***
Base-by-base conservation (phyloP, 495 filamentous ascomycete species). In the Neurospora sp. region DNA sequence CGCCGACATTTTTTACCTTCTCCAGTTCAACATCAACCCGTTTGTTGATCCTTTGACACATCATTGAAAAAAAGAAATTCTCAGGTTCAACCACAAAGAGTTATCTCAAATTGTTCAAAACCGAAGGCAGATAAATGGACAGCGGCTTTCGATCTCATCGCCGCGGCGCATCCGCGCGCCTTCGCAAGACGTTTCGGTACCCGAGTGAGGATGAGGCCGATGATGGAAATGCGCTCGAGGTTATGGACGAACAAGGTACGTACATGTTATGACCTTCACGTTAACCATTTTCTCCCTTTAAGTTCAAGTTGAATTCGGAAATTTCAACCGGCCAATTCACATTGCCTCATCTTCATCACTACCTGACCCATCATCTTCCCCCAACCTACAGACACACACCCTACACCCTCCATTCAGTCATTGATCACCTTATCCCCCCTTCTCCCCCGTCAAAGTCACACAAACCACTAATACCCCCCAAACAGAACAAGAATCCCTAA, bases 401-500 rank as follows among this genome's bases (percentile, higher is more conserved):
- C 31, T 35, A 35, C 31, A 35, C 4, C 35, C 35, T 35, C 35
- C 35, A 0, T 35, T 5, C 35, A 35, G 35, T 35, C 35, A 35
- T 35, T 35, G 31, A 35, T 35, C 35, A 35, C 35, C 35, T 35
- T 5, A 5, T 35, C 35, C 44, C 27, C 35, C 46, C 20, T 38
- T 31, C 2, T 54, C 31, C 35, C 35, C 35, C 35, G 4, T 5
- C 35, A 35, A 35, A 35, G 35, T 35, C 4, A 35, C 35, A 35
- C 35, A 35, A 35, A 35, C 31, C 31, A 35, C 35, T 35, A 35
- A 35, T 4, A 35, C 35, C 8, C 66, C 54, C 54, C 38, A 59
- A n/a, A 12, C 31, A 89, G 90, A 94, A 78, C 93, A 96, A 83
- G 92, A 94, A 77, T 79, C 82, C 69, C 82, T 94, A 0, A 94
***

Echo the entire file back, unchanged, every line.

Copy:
Base-by-base conservation (phyloP, 495 filamentous ascomycete species). In the Neurospora sp. region DNA sequence CGCCGACATTTTTTACCTTCTCCAGTTCAACATCAACCCGTTTGTTGATCCTTTGACACATCATTGAAAAAAAGAAATTCTCAGGTTCAACCACAAAGAGTTATCTCAAATTGTTCAAAACCGAAGGCAGATAAATGGACAGCGGCTTTCGATCTCATCGCCGCGGCGCATCCGCGCGCCTTCGCAAGACGTTTCGGTACCCGAGTGAGGATGAGGCCGATGATGGAAATGCGCTCGAGGTTATGGACGAACAAGGTACGTACATGTTATGACCTTCACGTTAACCATTTTCTCCCTTTAAGTTCAAGTTGAATTCGGAAATTTCAACCGGCCAATTCACATTGCCTCATCTTCATCACTACCTGACCCATCATCTTCCCCCAACCTACAGACACACACCCTACACCCTCCATTCAGTCATTGATCACCTTATCCCCCCTTCTCCCCCGTCAAAGTCACACAAACCACTAATACCCCCCAAACAGAACAAGAATCCCTAA, bases 401-500 rank as follows among this genome's bases (percentile, higher is more conserved):
- C 31, T 35, A 35, C 31, A 35, C 4, C 35, C 35, T 35, C 35
- C 35, A 0, T 35, T 5, C 35, A 35, G 35, T 35, C 35, A 35
- T 35, T 35, G 31, A 35, T 35, C 35, A 35, C 35, C 35, T 35
- T 5, A 5, T 35, C 35, C 44, C 27, C 35, C 46, C 20, T 38
- T 31, C 2, T 54, C 31, C 35, C 35, C 35, C 35, G 4, T 5
- C 35, A 35, A 35, A 35, G 35, T 35, C 4, A 35, C 35, A 35
- C 35, A 35, A 35, A 35, C 31, C 31, A 35, C 35, T 35, A 35
- A 35, T 4, A 35, C 35, C 8, C 66, C 54, C 54, C 38, A 59
- A n/a, A 12, C 31, A 89, G 90, A 94, A 78, C 93, A 96, A 83
- G 92, A 94, A 77, T 79, C 82, C 69, C 82, T 94, A 0, A 94